Assassination has been a central component of US policy for many decades, though it has been whitewashed and normalized throughout history, most recently with Obama’s favored term, “targeted killings.” The US Congress has intentionally never legislated the issue of assassination. Lawmakers have avoided even defining the word “assassination.”
While every president since Gerald Ford has upheld an executive order banning assassinations by US personnel, they have each carried out assassinations with little to no congressional outcry.
In 1976, following Church Committee recommendations regarding allegations of assassination plots carried out by US intelligence agencies, Ford signed an executive order banning “political assassination.” Jimmy Carter subsequently issued a new order strengthening the prohibition by dropping the word “political” and extending it to include persons “employed by or acting on behalf of the United States.”
In 1981, Ronald Reagan signed Executive Order 12333, which remains in effect today. The language seems clear enough: “No person employed by or acting on behalf of the United States Government shall engage in, or conspire to engage in, assassination.”
As I wrote in August 2017, reflecting on our Drone Papers series from two years earlier, “The Obama administration, by institutionalizing a policy of drone-based killings of individuals judged to pose a threat to national security — without indictment or trial, through secret processes — bequeathed to our political culture, and thus to Donald Trump, a policy of assassination, in direct violation of Executive Order 12333 and, moreover, the Fifth Amendment of the US Constitution.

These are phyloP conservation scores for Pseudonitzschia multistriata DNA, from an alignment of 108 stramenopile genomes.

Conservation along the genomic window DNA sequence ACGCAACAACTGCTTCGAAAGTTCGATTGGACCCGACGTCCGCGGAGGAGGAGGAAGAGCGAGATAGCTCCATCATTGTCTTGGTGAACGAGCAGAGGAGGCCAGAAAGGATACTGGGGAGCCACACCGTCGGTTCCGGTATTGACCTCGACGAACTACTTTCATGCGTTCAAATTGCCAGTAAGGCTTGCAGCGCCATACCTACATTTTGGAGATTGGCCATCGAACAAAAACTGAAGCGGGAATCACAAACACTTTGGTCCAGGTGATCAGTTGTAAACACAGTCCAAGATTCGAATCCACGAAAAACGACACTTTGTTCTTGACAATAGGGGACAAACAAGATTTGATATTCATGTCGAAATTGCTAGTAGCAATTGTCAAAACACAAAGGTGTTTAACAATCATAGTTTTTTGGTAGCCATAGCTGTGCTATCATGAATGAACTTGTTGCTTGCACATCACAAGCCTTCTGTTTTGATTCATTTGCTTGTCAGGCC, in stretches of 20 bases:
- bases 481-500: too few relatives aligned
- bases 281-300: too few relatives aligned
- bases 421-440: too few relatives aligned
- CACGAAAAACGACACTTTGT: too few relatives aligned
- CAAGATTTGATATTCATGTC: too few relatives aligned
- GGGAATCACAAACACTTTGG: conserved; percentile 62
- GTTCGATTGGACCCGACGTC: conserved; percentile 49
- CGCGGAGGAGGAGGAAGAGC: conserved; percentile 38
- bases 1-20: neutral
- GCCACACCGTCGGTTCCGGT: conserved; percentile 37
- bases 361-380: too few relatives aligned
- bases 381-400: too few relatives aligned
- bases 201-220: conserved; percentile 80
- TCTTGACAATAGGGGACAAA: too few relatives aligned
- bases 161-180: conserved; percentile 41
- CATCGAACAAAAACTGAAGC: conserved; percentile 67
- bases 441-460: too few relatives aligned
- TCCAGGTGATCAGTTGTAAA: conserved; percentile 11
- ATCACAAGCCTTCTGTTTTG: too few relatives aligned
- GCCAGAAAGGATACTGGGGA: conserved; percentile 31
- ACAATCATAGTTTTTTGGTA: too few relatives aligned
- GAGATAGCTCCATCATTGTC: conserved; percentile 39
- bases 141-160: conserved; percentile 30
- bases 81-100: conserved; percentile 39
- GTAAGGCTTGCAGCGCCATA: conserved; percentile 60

To date, at least seven US citizens are known to have been killed under this policy, including a 16-year-old boy. Only one American, the radical preacher Anwar al-Awlaki, was said to have been the ‘intended target’ of a strike.”
While many Democratic politicians are offering their concerns about the consequences of Suleimani’s assassination, they are prefacing it with remarks about how atrocious Suleimani was. Framing his assassination that way ultimately benefits the extremist cabal of foreign policy hawks who agitated for this very moment to arrive.
There’s no justification for assassinating foreign officials, including Suleimani. This is an aggressive act of war, an offensive act committed by the US on the sovereign territory of a third country, Iraq. This assassination and the potential for a war it raises are, unfortunately, consistent with more than half a century of US aggression against Iran and Iraq.
For three years, many Democrats have told the country that Trump is the gravest threat to a democratic system we have faced. And yet many leading Democrats have voted consistently to give Trump unprecedented military budgets and surveillance powers.
Five months ago, California Democratic Rep. Ro Khanna offered an amendment to the National Defense Authorization Act that would have prohibited this very type of action, but it was removed from the final bill. “Any member who voted for the NDAA — a blank check — can’t now express dismay that Trump may have launched another war in the Middle East,” Khanna wrote on Twitter after Suleimani’s assassination. “My Amendment, which was stripped, would have cut off $$ for any offensive attack against Iran including against officials like Soleimani.”
Trump is responsible for whatever comes next. But time and again, the worst foreign policy atrocities of his presidency have been enabled by the very politicians who claim to want him removed from office.